1 lb baby Yukon golds, cut into 1/2″ pieces
    2 tbsp olive oil
    1 large yellow onion, diced small
    3 jalapeños, seeded and sliced thinly
    2 poblano peppers, seeded and chopped into 1″ pieces
    4 cloves garlic, minced
    3 tsp ground cumin
    1 tsp dried oregano
    1 tsp salt
    1 cup dry white wine
    1 lb tomatillos, papery skin removed, washed, chopped into 1/2″ to 3/4″ pieces
    2 Granny Smith apples, cored, quartered, and sliced thinly
    2 cup vegetable broth
    1 cup loosely packed fresh cilantro
    1/4 cup shopped scallions
    1 15-oz can small white beans, drained and rinsed
    Juice of 1 lime
    Avocado slices for garnish

    Place the chopped potatoes in a small saucepan, cover with water, and bring to a boil. Let boil, covered, for a little less than 20 minutes, until the potatoes are easily pierced with a fork. Drain and set aside.
    Meanwhile, heat a large pot over medium-high heat. Saute the onion, jalapeños, and poblanos in oil for about 10 minutes, until everything is softened and the onions are slightly browned.
    Add the garlic, cumin, oregano, and salt. Saute for 1 more minute, until the garlic is fragrant. Add the white wine and tomatillos, raise the heat a bit to let the wine reduce and the tomatillos release their juices, about 5 minutes.
    Add the apples, vegetable broth, scallions, and 1/2 cup of the cilantro. Lower the heat to a simmer, cover, and cook for 20 minutes.
    Use an immersion blender to partially puree everything, or transfer half the chili to a food processor and puree, then return to the pot.
    Taste for tartness: if bitter, add a teaspoon or two of sugar to level things out. Add the cooked potatoes and the beans, simmer for a few more minutes, until everything is heated through.
    Add the remaining cilantro and the lime juice. Ladle into bowls, garnish with the avocado and scallions, and serve.

    4-6 Servings

    Firecracker Cornbread

    2 tbsp butter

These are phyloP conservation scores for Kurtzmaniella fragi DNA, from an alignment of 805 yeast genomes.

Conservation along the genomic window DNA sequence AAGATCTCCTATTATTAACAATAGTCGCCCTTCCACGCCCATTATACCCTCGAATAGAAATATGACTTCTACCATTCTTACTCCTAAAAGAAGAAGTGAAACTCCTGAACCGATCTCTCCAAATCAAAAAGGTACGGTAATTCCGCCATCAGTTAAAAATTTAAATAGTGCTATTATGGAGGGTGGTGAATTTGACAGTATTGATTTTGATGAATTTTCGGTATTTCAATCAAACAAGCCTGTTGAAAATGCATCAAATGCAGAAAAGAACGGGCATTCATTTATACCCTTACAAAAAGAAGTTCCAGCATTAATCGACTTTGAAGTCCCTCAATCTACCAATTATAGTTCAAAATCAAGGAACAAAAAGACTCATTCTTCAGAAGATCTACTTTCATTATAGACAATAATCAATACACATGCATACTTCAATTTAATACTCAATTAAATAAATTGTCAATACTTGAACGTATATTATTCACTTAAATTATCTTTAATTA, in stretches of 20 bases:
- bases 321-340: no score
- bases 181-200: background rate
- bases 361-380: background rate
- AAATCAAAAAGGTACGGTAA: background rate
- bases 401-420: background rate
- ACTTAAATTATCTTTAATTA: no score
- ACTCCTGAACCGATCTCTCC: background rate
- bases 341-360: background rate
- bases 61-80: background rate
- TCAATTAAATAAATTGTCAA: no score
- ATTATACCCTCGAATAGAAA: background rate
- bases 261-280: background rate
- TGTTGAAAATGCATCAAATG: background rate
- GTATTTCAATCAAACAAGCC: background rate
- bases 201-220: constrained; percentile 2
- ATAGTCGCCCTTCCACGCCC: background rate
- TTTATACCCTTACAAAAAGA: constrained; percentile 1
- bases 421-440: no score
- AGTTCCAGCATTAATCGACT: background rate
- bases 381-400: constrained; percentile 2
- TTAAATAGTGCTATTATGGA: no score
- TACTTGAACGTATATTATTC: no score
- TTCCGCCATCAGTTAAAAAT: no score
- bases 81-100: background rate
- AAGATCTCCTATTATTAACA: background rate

1 tsp red pepper flakes
    1 cup unbleached white flour
    3/4 cup fine-grain cornmeal
    1/4 cup natural cane sugar
    1 tbsp baking powder
    1 1/2 tsp fine grain sea salt
    1 cup almond milk
    1 large egg
    1 4-oz can mild green chilies

    Preheat your oven to 350F degrees, with a rack in the middle.
    Just before you make the batter, in a small saucepan, melt the butter, stir in the red pepper flakes, and pour into a 9-inch pie tin or baking dish. Place in the hot oven.
    In a medium bowl whisk together the flour, cornmeal, sugar, baking powder and salt. In a separate bowl whisk together the almond milk, egg, and chilies. Pour the wet ingredients over the dry and stir until just combined. Now very carefully remove the hot pan with butter from the oven. Fill it with the cornbread batter, pushing the batter out to the sides if needed. Bake for 30 – 40 minutes or until the edges are golden and the center is just set.

    Makes 10 slices.

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    posted in Breads and Muffins, Main Dishes, Veganomicon, Vegetarian | 4 Comments

    26th December 2008

    Guest Post: Salmon Chowder

    salmonchowder

    A very special guest post this evening from Lisa’s brother Chris (yes, another Chris…) and his girlfriend Jenn — a delicious Salmon Chowder from The Ultimate Soup Bible. C&J made an enormous cauldron of the chowder that fed nine or ten lucky souls over the course of two nights. I only had my point-and-shoot camera with me, so I wasn’t able to get as good a picture of the chowder as I normally would — guess, we’ll just have to make it ourselves! (As if we really needed an excuse…) We served the chowder with a few sides and salads we’ve made before, including these roasted yams, a salad featuring arugula and roasted bell peppers, and one featuring layered beets and avocados.